Guča Gora and church engineering in Bosnia Argentina in the setting of ottoman empire Cover Image
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Guča Gora i graditeljski val u Bosni Srebrenoj pod konac osmanske vlasti
Guča Gora and church engineering in Bosnia Argentina in the setting of ottoman empire

Author(s): Fra Marko Karamatić
Subject(s): Christian Theology and Religion, Architecture, History of Church(es), Modern Age, 15th Century, 19th Century
Published by: Franjevačka teologija Sarajevo
Keywords: Guča Gora; monastery; "Bosna Srebrena"; Ottoman rule; modern age; construction; sacral architecture;
Summary/Abstract: From the beginning of the conquest of Bosnia in 1463, the number of sacral buildings had been continuously decreasing. The Ottoman authorities didn’t allow new ones to be built. The most sacral buildings were destroyed at the end of 17th century during the Austrian-Turkish war. So it happened that in beginning of 19th century only five churches and three of numerous middle age monasteries remained in Bosnia Argentina. Worship was performed in the open. In the forties of the 19th century reforms attempting to accommodate Ottoman Empire to West-European standards in politics, economy and equality of citizens were initiated. The Sultan’s decree of 1839 permitted the increase of freedoms to the Christians, and the decree of 1856 made Christians equal to the Muslims. The result was that it was easier to get licenses to build churches, bringing about the real building wave in Bosnia Argentina: monasteries in Livno, Plehan, Tolisa, among others the monumental one in Guča Gora, monastery churches in Sarajevo, Kreševo, Sutjeska, Jajce, Petrićevac,, and parish churches in Vidoši, Ovčarevo, Dolac, Vareš, Dubica…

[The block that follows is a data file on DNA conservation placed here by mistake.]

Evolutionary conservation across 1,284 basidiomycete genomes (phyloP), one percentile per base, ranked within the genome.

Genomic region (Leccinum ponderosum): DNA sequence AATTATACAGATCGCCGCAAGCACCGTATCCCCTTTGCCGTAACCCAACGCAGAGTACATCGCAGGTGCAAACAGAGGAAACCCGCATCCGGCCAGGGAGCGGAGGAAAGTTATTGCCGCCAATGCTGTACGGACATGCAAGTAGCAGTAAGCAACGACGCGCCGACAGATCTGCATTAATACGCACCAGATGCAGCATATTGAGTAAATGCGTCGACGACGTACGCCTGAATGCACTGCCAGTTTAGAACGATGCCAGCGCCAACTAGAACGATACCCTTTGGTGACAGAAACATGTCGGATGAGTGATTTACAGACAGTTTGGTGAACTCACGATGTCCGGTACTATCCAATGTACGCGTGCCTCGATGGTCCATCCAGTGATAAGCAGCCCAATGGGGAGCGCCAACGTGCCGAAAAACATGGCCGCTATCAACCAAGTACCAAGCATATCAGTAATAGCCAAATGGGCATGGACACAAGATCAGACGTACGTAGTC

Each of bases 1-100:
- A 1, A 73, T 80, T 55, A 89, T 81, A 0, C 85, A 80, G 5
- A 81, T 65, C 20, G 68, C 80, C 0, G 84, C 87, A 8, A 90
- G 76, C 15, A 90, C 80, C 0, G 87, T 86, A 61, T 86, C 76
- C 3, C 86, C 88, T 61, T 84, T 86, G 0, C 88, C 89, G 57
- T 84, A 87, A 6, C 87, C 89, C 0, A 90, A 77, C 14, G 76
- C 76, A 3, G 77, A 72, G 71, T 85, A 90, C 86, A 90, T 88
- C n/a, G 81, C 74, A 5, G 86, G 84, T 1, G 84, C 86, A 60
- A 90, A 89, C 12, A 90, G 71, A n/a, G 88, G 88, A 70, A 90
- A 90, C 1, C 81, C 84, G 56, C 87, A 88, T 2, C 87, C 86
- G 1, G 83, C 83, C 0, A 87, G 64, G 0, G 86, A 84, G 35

• Page Range: 207-238
  • Page Count: 32
  • Publication Year: 2010
  • Language: Croatian